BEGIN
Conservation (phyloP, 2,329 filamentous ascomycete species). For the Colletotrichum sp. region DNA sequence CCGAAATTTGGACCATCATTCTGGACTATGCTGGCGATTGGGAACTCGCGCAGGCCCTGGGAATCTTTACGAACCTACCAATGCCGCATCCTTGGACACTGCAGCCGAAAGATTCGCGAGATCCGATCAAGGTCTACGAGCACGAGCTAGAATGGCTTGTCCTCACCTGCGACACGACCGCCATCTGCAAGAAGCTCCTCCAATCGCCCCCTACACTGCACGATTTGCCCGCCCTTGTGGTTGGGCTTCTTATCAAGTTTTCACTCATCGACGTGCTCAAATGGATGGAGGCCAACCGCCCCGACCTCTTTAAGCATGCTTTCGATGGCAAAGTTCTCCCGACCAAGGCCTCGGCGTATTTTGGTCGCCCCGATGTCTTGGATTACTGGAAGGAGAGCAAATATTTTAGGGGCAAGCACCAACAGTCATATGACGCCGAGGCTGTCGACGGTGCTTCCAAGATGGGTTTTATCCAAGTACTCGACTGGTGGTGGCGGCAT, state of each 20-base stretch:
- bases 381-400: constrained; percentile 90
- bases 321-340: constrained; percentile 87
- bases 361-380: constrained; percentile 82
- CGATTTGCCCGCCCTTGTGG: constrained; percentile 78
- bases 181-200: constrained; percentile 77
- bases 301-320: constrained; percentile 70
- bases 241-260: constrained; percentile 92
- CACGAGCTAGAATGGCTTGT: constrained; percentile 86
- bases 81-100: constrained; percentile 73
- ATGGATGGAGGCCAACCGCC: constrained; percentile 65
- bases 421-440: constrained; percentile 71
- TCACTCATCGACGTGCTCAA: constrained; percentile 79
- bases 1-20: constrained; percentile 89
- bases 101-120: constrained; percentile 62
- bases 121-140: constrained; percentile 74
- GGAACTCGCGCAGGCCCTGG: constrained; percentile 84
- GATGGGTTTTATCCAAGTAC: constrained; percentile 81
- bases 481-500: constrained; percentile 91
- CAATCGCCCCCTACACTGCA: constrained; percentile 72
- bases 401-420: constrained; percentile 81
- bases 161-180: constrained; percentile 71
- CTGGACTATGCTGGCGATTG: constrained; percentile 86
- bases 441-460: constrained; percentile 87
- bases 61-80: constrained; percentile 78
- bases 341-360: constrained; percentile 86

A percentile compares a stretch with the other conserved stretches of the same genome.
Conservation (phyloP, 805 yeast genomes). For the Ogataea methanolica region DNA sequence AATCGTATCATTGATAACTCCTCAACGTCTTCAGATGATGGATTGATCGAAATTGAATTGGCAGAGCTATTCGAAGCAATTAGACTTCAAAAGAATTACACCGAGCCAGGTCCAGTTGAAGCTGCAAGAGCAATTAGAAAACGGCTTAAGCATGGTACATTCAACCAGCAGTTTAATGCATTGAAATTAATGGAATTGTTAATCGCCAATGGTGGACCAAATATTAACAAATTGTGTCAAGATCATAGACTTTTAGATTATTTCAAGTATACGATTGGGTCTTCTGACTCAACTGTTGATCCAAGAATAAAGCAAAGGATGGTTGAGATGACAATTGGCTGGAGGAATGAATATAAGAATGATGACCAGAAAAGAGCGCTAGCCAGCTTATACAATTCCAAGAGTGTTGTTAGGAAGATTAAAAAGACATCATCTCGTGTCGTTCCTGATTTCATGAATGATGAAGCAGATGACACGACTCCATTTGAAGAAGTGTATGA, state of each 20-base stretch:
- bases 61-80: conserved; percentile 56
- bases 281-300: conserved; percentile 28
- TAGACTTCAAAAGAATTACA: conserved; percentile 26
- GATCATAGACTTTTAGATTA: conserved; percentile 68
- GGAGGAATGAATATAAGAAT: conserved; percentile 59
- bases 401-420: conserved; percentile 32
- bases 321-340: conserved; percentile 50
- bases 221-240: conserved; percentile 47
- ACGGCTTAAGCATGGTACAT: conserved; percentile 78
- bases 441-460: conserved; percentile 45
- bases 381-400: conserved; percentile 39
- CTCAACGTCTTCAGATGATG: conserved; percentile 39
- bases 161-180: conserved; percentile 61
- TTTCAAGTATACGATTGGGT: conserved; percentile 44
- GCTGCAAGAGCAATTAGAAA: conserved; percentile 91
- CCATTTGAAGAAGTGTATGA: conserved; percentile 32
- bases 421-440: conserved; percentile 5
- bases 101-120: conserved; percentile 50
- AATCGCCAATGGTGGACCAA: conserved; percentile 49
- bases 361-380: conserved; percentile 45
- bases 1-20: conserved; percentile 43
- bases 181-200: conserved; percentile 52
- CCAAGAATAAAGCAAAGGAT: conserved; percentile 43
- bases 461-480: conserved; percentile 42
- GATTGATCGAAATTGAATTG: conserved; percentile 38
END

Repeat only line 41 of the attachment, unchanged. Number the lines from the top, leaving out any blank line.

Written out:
- bases 161-180: conserved; percentile 61